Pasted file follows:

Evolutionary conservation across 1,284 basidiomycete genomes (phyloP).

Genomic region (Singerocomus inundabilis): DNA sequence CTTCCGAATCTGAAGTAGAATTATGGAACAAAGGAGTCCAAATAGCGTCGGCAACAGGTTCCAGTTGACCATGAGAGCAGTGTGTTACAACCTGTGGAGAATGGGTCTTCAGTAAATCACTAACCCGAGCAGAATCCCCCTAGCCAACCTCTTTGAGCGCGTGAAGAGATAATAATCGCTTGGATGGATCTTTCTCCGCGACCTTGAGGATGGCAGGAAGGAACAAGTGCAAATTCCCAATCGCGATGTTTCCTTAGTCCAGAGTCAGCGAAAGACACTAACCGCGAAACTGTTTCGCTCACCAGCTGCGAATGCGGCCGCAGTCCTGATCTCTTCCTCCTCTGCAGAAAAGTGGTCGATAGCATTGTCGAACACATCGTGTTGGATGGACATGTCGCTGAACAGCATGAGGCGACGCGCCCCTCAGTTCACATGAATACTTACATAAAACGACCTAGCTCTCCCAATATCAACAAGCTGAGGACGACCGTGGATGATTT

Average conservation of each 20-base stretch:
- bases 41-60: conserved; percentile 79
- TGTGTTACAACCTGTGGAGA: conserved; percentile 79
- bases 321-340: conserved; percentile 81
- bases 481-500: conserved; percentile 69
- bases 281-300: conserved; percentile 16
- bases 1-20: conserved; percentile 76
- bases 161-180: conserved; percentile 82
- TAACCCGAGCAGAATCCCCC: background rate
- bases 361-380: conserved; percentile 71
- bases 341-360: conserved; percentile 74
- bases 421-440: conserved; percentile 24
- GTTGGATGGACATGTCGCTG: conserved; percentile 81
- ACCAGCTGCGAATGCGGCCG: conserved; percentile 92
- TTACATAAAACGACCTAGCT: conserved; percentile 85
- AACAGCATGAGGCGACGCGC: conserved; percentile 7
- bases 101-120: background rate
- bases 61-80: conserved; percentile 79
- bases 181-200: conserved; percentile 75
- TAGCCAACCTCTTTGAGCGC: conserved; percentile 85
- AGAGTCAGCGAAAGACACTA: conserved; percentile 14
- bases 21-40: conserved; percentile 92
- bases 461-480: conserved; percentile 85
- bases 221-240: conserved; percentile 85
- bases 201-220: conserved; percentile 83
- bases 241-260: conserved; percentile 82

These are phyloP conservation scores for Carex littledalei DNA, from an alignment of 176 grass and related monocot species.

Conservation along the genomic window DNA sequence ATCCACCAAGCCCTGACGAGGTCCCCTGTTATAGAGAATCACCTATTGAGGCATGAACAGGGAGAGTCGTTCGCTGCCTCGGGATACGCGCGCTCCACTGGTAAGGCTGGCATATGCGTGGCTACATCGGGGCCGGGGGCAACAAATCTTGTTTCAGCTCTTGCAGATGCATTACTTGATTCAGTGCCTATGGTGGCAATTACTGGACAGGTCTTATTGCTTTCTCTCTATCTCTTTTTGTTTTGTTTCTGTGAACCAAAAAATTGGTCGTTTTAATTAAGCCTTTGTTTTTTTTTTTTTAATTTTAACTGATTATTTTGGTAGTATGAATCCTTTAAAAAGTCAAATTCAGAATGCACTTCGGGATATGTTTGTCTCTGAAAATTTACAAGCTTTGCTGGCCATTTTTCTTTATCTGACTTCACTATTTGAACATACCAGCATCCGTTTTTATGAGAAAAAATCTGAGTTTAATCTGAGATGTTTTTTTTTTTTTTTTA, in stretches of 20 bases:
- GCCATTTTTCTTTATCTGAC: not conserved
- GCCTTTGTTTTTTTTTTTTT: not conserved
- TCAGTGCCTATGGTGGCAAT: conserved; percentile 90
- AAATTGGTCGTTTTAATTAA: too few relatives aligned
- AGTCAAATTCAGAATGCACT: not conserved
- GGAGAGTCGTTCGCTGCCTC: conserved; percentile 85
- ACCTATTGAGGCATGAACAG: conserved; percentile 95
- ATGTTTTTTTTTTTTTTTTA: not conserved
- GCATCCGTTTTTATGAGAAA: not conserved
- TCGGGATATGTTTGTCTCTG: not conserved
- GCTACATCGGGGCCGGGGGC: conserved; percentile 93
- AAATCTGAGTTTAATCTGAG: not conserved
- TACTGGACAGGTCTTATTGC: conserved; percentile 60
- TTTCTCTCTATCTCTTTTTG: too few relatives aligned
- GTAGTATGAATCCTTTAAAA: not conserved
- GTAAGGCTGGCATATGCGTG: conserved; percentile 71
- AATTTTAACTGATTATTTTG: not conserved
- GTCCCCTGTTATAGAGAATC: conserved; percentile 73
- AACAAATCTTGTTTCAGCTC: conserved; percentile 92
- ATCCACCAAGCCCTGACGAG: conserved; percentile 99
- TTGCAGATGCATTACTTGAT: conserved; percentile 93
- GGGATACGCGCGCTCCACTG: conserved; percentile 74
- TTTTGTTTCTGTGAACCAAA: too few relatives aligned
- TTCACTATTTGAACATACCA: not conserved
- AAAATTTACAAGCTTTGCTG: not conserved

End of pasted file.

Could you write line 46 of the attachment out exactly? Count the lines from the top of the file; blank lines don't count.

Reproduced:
- GTAAGGCTGGCATATGCGTG: conserved; percentile 71